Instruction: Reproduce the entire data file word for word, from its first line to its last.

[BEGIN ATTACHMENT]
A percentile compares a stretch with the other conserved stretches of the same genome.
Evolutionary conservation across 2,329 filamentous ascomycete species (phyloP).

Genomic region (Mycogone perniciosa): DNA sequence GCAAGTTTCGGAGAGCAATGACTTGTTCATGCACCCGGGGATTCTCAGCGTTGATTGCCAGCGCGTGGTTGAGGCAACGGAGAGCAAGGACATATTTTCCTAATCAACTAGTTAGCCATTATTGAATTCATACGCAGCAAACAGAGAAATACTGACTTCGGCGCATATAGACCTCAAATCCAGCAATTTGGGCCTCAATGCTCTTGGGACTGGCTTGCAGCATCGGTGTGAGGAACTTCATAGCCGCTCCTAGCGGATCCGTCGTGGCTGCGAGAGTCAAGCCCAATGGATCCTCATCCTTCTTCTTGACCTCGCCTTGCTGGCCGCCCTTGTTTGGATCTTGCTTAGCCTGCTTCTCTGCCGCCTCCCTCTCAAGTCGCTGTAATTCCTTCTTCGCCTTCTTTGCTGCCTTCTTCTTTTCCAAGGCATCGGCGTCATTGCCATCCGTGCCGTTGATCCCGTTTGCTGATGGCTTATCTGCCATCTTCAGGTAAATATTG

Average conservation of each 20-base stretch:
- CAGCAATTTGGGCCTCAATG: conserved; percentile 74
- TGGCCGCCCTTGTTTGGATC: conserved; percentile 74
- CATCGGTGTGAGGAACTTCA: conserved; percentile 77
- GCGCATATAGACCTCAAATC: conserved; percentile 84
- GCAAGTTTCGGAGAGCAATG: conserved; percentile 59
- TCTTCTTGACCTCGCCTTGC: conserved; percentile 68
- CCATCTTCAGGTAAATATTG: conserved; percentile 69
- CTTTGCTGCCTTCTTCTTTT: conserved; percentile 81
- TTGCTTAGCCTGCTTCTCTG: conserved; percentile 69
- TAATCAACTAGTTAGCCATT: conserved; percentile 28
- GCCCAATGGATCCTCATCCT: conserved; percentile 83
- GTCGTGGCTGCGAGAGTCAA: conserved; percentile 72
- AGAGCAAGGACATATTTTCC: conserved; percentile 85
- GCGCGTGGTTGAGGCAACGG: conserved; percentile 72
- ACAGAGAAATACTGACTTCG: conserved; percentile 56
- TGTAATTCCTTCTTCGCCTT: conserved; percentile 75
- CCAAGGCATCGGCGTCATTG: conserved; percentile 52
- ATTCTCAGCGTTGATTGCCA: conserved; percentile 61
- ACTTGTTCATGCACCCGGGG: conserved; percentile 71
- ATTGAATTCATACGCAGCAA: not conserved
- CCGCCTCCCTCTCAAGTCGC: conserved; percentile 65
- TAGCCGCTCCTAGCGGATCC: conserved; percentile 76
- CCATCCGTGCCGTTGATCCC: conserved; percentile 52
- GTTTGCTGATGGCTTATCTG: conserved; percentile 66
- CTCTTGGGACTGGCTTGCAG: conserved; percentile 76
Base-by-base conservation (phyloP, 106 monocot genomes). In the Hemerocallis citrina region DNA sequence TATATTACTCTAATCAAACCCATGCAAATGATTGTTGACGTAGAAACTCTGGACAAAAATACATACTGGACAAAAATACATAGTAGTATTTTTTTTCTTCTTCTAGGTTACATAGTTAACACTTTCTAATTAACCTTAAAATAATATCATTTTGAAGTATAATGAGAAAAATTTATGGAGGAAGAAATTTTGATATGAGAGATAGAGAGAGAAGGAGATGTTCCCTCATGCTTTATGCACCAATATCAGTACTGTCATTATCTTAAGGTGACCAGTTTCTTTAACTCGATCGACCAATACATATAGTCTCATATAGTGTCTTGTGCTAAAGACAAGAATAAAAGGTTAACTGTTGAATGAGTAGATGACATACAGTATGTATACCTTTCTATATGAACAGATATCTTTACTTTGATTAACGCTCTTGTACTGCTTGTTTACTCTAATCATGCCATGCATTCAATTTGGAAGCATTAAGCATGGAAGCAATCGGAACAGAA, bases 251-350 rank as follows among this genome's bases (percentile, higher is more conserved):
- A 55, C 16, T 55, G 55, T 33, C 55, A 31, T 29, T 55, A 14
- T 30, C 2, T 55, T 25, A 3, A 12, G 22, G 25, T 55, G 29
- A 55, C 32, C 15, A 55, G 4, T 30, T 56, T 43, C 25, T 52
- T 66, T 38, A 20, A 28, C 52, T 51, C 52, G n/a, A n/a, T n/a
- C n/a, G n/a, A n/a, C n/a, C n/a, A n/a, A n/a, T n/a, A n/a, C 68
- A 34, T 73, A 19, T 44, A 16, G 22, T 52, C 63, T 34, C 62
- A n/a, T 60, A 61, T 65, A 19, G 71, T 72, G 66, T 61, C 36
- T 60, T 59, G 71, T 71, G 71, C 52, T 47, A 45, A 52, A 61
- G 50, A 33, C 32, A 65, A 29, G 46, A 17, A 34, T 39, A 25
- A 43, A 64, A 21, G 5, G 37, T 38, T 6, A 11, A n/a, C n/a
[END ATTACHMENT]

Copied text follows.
A percentile compares a stretch with the other conserved stretches of the same genome.
Evolutionary conservation across 2,329 filamentous ascomycete species (phyloP).

Genomic region (Mycogone perniciosa): DNA sequence GCAAGTTTCGGAGAGCAATGACTTGTTCATGCACCCGGGGATTCTCAGCGTTGATTGCCAGCGCGTGGTTGAGGCAACGGAGAGCAAGGACATATTTTCCTAATCAACTAGTTAGCCATTATTGAATTCATACGCAGCAAACAGAGAAATACTGACTTCGGCGCATATAGACCTCAAATCCAGCAATTTGGGCCTCAATGCTCTTGGGACTGGCTTGCAGCATCGGTGTGAGGAACTTCATAGCCGCTCCTAGCGGATCCGTCGTGGCTGCGAGAGTCAAGCCCAATGGATCCTCATCCTTCTTCTTGACCTCGCCTTGCTGGCCGCCCTTGTTTGGATCTTGCTTAGCCTGCTTCTCTGCCGCCTCCCTCTCAAGTCGCTGTAATTCCTTCTTCGCCTTCTTTGCTGCCTTCTTCTTTTCCAAGGCATCGGCGTCATTGCCATCCGTGCCGTTGATCCCGTTTGCTGATGGCTTATCTGCCATCTTCAGGTAAATATTG

Average conservation of each 20-base stretch:
- CAGCAATTTGGGCCTCAATG: conserved; percentile 74
- TGGCCGCCCTTGTTTGGATC: conserved; percentile 74
- CATCGGTGTGAGGAACTTCA: conserved; percentile 77
- GCGCATATAGACCTCAAATC: conserved; percentile 84
- GCAAGTTTCGGAGAGCAATG: conserved; percentile 59
- TCTTCTTGACCTCGCCTTGC: conserved; percentile 68
- CCATCTTCAGGTAAATATTG: conserved; percentile 69
- CTTTGCTGCCTTCTTCTTTT: conserved; percentile 81
- TTGCTTAGCCTGCTTCTCTG: conserved; percentile 69
- TAATCAACTAGTTAGCCATT: conserved; percentile 28
- GCCCAATGGATCCTCATCCT: conserved; percentile 83
- GTCGTGGCTGCGAGAGTCAA: conserved; percentile 72
- AGAGCAAGGACATATTTTCC: conserved; percentile 85
- GCGCGTGGTTGAGGCAACGG: conserved; percentile 72
- ACAGAGAAATACTGACTTCG: conserved; percentile 56
- TGTAATTCCTTCTTCGCCTT: conserved; percentile 75
- CCAAGGCATCGGCGTCATTG: conserved; percentile 52
- ATTCTCAGCGTTGATTGCCA: conserved; percentile 61
- ACTTGTTCATGCACCCGGGG: conserved; percentile 71
- ATTGAATTCATACGCAGCAA: not conserved
- CCGCCTCCCTCTCAAGTCGC: conserved; percentile 65
- TAGCCGCTCCTAGCGGATCC: conserved; percentile 76
- CCATCCGTGCCGTTGATCCC: conserved; percentile 52
- GTTTGCTGATGGCTTATCTG: conserved; percentile 66
- CTCTTGGGACTGGCTTGCAG: conserved; percentile 76
Base-by-base conservation (phyloP, 106 monocot genomes). In the Hemerocallis citrina region DNA sequence TATATTACTCTAATCAAACCCATGCAAATGATTGTTGACGTAGAAACTCTGGACAAAAATACATACTGGACAAAAATACATAGTAGTATTTTTTTTCTTCTTCTAGGTTACATAGTTAACACTTTCTAATTAACCTTAAAATAATATCATTTTGAAGTATAATGAGAAAAATTTATGGAGGAAGAAATTTTGATATGAGAGATAGAGAGAGAAGGAGATGTTCCCTCATGCTTTATGCACCAATATCAGTACTGTCATTATCTTAAGGTGACCAGTTTCTTTAACTCGATCGACCAATACATATAGTCTCATATAGTGTCTTGTGCTAAAGACAAGAATAAAAGGTTAACTGTTGAATGAGTAGATGACATACAGTATGTATACCTTTCTATATGAACAGATATCTTTACTTTGATTAACGCTCTTGTACTGCTTGTTTACTCTAATCATGCCATGCATTCAATTTGGAAGCATTAAGCATGGAAGCAATCGGAACAGAA, bases 251-350 rank as follows among this genome's bases (percentile, higher is more conserved):
- A 55, C 16, T 55, G 55, T 33, C 55, A 31, T 29, T 55, A 14
- T 30, C 2, T 55, T 25, A 3, A 12, G 22, G 25, T 55, G 29
- A 55, C 32, C 15, A 55, G 4, T 30, T 56, T 43, C 25, T 52
- T 66, T 38, A 20, A 28, C 52, T 51, C 52, G n/a, A n/a, T n/a
- C n/a, G n/a, A n/a, C n/a, C n/a, A n/a, A n/a, T n/a, A n/a, C 68
- A 34, T 73, A 19, T 44, A 16, G 22, T 52, C 63, T 34, C 62
- A n/a, T 60, A 61, T 65, A 19, G 71, T 72, G 66, T 61, C 36
- T 60, T 59, G 71, T 71, G 71, C 52, T 47, A 45, A 52, A 61
- G 50, A 33, C 32, A 65, A 29, G 46, A 17, A 34, T 39, A 25
- A 43, A 64, A 21, G 5, G 37, T 38, T 6, A 11, A n/a, C n/a